Mythbuster Monday: Horses Should Not Be Worked Early in Life
On Mythbuster Monday, we tackle a variety of equestrian myths to either bust or confirm. Today’s discussion: Is it beneficial to start working with horses early in their life?
It’s Mythbuster Monday, where Horse Nation dives into different equestrian myths and provides research-based evidence to either bust or confirm those myths. Today’s topic: Is it beneficial to work horses early in life? Does it hinder growth and development? Does it stress young horses? Read further to find out!
Myth: Horses should not be worked early in life
Myth or Fact: Myth
To elaborate, when we discuss working horses at an early age, below three years of age, we are referring to ground work such as leading, tying and lunging. This discussion does not include introducing a rider to the horse’s back.
Ground work is a good foundation to create a respectful and well-mannered horse. These training sessions are where you create confidence and safety limits. Working with your horse from the ground will instill principles that will transfer to under saddle training down the line.
The big question is, will ground work create undesired issues if performed too early?
According to an article by Horse Racing Sense, you can have effective education sessions starting with foals before weaning even takes place. Early training will aid in developing flexibility, balance and muscular coordination.
In this article the authors posted a chart for types of training that are adequate for different ages and growth periods. Sucklings and weanlings should perform in hand work only. Yearlings may do in hand exercises but add different gaits. When the horse approaches three years old, all exercises are acceptable.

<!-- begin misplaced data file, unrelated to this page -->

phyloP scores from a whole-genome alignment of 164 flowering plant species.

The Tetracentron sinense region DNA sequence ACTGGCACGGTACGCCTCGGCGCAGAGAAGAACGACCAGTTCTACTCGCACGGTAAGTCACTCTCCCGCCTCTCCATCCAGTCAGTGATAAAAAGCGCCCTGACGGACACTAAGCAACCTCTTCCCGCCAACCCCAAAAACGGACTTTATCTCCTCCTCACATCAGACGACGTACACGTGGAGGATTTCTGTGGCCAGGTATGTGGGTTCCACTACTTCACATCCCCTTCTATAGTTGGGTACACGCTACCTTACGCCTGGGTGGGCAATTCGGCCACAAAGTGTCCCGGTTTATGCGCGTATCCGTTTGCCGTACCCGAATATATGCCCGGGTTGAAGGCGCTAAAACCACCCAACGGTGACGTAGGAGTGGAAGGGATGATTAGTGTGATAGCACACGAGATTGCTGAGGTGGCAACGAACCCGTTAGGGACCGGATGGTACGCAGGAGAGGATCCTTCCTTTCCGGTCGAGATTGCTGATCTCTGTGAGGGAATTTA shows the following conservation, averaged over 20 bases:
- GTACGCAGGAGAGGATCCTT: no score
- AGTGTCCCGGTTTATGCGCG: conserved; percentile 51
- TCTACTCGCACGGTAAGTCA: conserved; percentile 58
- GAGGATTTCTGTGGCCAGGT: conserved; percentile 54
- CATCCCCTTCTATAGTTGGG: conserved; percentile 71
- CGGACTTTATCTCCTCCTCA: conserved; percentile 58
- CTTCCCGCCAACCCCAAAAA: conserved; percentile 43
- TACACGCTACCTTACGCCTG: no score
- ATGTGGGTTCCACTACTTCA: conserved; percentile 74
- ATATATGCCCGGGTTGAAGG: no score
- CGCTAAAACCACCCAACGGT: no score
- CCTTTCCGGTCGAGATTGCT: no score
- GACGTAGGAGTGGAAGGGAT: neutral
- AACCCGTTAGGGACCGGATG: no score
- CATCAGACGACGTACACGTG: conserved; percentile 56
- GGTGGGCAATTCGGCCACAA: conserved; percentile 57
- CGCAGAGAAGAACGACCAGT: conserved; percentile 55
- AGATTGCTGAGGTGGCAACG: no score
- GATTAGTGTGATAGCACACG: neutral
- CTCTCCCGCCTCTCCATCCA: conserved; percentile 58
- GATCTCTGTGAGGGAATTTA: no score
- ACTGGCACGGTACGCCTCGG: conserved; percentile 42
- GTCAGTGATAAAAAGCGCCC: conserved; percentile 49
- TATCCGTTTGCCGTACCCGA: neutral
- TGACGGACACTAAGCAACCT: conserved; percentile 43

Another article by Dani Buckley, a veterinarian technician manager, states that foals should start learning the moment they hit the ground. Foals should be taught to lessen their flight response to sight, sound and touch, which will help the under-saddle training later in life.
Buckley also discusses how exercising a horse early in life strengthens bone density which aids in avoiding injuries. Also, if a horse is not started early in life, it is an extremely difficult process when they are five and you’re dealing with a dangerous full-sized horse that isn’t educated in safely maneuvering when their flight response is engaged.
Clinton Anderson states, “The earlier you start working with a horse, the sooner he learns to trust you and learns the right behavior.”
In his article he writes that at his ranch they start working with their horses at birth. They start with haltering and leading along with 36 other exercises that they focus on in their foal training series. Anderson states that putting a solid education on a horse in his early years gives you a head start on his career and gives you a solid foundation you can build off of.
Abigail Boatwright interviewed freestyle reining champion Stacy Westfall about introducing horses to work at a young age. Westfall states that working her horses early in life gives her the opportunity not only to aid them in developing correctly but also to teach emotional control. Westfall states that by the time her young horses complete their first weeks of training, she can predict their reactions to different stimuli.
Once Westfall has built a solid foundation utilizing ground work, she begins 15 minute bridling and saddling sessions, allowing her young horses to get used to the sensation of being saddled and bridled. She does not add a rider until her young horses reach the mental and physical maturity level to do so, but she does introduce the saddle and bridle at a young age.
After diving into the research, it appears that working horses early allows the to better develop mentally and physically. Horses are easier to handle when they’ve had a solid foundation at a young age. When horses have been started at a young age, they have better bone density and are less prone to injury.
Do you have an equine myth you’d like us to tackle? If so, send it our way! Email your suggestions to [email protected]. Put Mythbuster Monday in your subject line.